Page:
January 16, 2015 | doors at 9:00pm
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Triple Ds presents:
Del Venicci | Omni | Sen Artie Mondello
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At long last, SUBSONICS have descended again upon the denizens of the steamy rock’n’roll jungle with their first album in seven years, "In the Black Spot" (Slovenly Recordings 702-112)! The Subsonics have been called the "Best band in Atlanta" by fellow Georgians BLACK LIPS and for good reason: previous works by this beatnik, noir-punk careen machine have left indelible marks, or black spots if you will, on the psyche of big-bam-boom-shang-a-lang rockers the world over during their nearly two-decade tenure. This new album brings more of singer Clay Reed's petulant, masculine-feminine vocals and surreal lyricism, shaken up with his signature garroted guitar, Buffi Aguero’s inventive, incessantly churning drumming, and Rob Delbueno's (Man, or Astroman?) rolling basement bass. On this latest spin, previously unwritten, yet eerily familiar, melodies ("Lime-Lime" and "Miracle Worker") echo in the catacombs of America's soul and ring throughout with a childish enthusiasm, like a funky delinquent's budget bubblegum album. What we really have here is an obsessive, detached drop-in to an after-hours opium den, where Super-8 movies are projected onto a soiled sheet, and the soundtrack is undeniably Subsonics.
Del Venicci
Del Venicci is an amalgamation of art, sex, pop, glam, haze, and the mutual Italian heritage shared by key members Grace Bellury (Lille) and Ross Politi (Carnivores).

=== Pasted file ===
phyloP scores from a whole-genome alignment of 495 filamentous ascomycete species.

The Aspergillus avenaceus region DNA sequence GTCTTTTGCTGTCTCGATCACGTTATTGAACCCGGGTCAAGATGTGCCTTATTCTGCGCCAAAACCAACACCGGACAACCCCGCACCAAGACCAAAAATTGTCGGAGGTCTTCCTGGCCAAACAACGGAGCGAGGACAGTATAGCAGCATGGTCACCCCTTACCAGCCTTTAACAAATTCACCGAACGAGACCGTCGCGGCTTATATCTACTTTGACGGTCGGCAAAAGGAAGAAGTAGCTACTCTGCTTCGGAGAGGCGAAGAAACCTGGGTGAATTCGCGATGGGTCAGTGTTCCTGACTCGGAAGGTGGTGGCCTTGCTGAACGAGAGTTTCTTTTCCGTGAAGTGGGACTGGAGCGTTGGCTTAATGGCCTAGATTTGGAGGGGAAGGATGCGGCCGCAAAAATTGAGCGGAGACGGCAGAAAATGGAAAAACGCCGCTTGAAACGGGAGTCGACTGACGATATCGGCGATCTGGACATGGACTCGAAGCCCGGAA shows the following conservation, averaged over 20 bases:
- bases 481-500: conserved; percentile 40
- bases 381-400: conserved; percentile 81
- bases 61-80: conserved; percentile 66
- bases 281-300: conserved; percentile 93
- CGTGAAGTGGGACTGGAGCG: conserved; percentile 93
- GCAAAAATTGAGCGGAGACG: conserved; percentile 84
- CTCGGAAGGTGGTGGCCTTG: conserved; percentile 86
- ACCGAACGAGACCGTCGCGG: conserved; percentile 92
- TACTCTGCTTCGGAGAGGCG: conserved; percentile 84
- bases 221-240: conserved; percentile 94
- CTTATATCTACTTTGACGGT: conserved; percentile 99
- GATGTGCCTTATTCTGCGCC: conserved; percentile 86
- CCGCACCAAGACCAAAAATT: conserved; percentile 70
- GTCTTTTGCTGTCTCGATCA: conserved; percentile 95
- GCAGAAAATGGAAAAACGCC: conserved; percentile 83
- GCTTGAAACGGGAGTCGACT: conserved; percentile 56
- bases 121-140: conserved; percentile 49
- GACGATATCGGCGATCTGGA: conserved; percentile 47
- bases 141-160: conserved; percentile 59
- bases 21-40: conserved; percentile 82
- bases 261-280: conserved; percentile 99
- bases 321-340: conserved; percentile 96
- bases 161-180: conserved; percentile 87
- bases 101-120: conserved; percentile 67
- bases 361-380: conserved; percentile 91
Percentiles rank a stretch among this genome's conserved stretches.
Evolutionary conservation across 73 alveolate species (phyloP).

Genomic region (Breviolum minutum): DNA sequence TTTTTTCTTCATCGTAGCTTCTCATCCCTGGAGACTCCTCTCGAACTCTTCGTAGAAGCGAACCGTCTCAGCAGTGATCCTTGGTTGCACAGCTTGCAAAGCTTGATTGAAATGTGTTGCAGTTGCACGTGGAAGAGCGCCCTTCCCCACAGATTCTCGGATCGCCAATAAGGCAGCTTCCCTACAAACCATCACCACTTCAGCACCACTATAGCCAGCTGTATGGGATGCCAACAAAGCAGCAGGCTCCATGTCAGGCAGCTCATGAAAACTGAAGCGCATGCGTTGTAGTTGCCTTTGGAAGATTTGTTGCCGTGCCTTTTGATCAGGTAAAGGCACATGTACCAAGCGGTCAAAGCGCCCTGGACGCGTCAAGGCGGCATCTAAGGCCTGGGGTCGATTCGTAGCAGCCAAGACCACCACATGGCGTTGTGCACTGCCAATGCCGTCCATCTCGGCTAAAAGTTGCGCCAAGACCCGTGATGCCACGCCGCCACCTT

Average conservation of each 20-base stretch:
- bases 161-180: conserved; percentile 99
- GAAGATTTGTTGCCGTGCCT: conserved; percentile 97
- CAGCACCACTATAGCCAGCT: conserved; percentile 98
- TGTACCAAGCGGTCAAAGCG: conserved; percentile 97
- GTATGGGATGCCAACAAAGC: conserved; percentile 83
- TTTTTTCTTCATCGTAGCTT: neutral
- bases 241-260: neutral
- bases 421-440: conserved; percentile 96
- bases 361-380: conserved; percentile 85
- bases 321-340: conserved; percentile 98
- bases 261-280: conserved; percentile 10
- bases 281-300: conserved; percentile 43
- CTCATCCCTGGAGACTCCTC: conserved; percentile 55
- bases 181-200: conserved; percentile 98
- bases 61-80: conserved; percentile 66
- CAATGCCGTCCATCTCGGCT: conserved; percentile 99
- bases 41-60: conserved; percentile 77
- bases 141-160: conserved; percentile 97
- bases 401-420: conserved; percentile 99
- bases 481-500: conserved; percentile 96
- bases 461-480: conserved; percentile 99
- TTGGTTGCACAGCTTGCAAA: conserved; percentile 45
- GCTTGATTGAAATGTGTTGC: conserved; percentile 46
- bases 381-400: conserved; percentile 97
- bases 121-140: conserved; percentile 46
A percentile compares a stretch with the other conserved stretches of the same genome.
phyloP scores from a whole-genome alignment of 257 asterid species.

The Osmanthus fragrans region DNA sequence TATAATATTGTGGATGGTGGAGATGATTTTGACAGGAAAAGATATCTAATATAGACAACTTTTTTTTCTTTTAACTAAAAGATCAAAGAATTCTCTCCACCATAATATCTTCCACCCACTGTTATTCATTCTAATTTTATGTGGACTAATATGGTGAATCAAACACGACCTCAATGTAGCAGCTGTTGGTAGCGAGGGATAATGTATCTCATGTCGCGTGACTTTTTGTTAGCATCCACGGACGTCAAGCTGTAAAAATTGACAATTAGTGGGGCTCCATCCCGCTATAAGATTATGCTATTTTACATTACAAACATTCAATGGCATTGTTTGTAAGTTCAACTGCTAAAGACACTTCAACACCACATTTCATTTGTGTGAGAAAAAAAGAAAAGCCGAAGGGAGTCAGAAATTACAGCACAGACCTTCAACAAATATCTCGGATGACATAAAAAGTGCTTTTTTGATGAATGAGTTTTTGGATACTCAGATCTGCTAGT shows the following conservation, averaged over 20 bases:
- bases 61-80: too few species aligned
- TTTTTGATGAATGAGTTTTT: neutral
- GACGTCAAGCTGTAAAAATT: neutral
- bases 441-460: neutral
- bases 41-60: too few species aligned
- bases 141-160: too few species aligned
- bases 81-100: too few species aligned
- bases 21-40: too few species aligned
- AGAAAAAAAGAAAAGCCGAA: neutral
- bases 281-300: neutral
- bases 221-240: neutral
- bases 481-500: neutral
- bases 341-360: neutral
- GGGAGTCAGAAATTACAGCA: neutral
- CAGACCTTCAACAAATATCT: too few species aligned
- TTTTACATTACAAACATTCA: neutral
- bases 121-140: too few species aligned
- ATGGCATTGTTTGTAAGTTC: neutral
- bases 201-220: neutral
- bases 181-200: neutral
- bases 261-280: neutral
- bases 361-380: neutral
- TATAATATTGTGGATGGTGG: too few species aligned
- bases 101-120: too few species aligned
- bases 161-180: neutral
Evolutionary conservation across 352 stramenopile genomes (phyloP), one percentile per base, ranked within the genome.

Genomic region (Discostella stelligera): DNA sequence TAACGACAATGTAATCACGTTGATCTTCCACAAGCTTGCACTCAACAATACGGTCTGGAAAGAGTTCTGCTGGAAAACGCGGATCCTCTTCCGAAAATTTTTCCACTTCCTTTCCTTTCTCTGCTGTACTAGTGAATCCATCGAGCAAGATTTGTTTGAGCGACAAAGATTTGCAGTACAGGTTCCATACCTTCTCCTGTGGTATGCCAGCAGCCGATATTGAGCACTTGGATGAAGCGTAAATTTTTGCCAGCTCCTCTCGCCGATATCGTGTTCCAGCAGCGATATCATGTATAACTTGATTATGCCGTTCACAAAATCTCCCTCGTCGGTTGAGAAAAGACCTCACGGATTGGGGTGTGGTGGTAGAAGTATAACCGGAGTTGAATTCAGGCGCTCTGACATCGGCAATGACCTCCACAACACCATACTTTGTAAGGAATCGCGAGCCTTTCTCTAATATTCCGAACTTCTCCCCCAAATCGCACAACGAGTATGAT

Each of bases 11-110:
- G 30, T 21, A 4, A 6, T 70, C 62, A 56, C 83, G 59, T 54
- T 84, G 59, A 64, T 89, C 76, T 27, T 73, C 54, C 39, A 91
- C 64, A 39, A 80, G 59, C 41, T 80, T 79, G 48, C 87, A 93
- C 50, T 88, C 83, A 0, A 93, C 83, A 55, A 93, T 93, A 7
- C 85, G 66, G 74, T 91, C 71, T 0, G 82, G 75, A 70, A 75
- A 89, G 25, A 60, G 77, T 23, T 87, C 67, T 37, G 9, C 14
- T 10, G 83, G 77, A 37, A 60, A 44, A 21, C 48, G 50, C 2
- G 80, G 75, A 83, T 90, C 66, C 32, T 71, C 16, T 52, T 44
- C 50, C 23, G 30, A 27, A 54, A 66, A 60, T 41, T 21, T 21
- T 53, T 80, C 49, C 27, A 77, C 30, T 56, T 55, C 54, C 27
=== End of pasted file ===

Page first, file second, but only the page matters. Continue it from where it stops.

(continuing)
The duo began work together in late 2012 after Politi offered to record and produce a work in progress by Bellury. Bellury’s lush, ethereal voice and keen sense of songcraft seemed to be the perfect counterpart to Politi’s noisy, goth rock inspired guitar work. This seemingly one off collaboration soon evolved into a plan for an ambitious musical endeavor. Bellury and Politi began to expand their repertoire and their first EP, “Haunted Hall” quickly took shape. The collection of songs on “Haunted Hall” are a sonic whirlwind of dark seductive pop melodies, psychedelia, noise, and post-punk akin to some of 4AD Records’ hazy and moody ’80’s output.

Del Venicci’s music also has a certain Italo-centric mythos that is rooted in Bellury and Politi’s strong Italian backgrounds. Both Politi and Bellury share the fact that each of their grandmothers were celebrated Italian opera singers. Politi’s father (who is first generation Italo-American) grew up singing doo-wop on street corners in the Italian neighborhoods of Brooklyn during the 1950’s. Politi’s father would also go on to perform professionally with certain incarnations of acts such as the Del Vikings, Chaperones, and Mello Kings. According to family lore, Bellury’s great grandfather was mysteriously involved with the mafia and was forced to flee Italy after things turned sour. The lyrics for “Teenage Swingers” loosely chronicle his misadventures.

Bellury and Politi decided a concrete rhythm section would be beneficial for a more substantial sound on stage and recruited long time friends Jonathan Merenivitch (Janelle Monae, Dog Bite, Bosco) on bass and Tyler Walters (The Clap) on drums. While in different projects, all four of the Atlanta music scene veterans have shared the stage with groups such as Franz Ferdinand, The Dresden Dolls, Prince, Atlas Sound, Ty Segall, Thee Oh Sees and the Black Lips.

As the writing process became more prolific, the four piece decided to push the concept of Del Venicci farther. Being influenced by the likes of Warhol’s Factory scene, the group set out to expand their vision by inviting artists from different mediums, such as film and performance art, to take part in what would become the world of Del Venicci.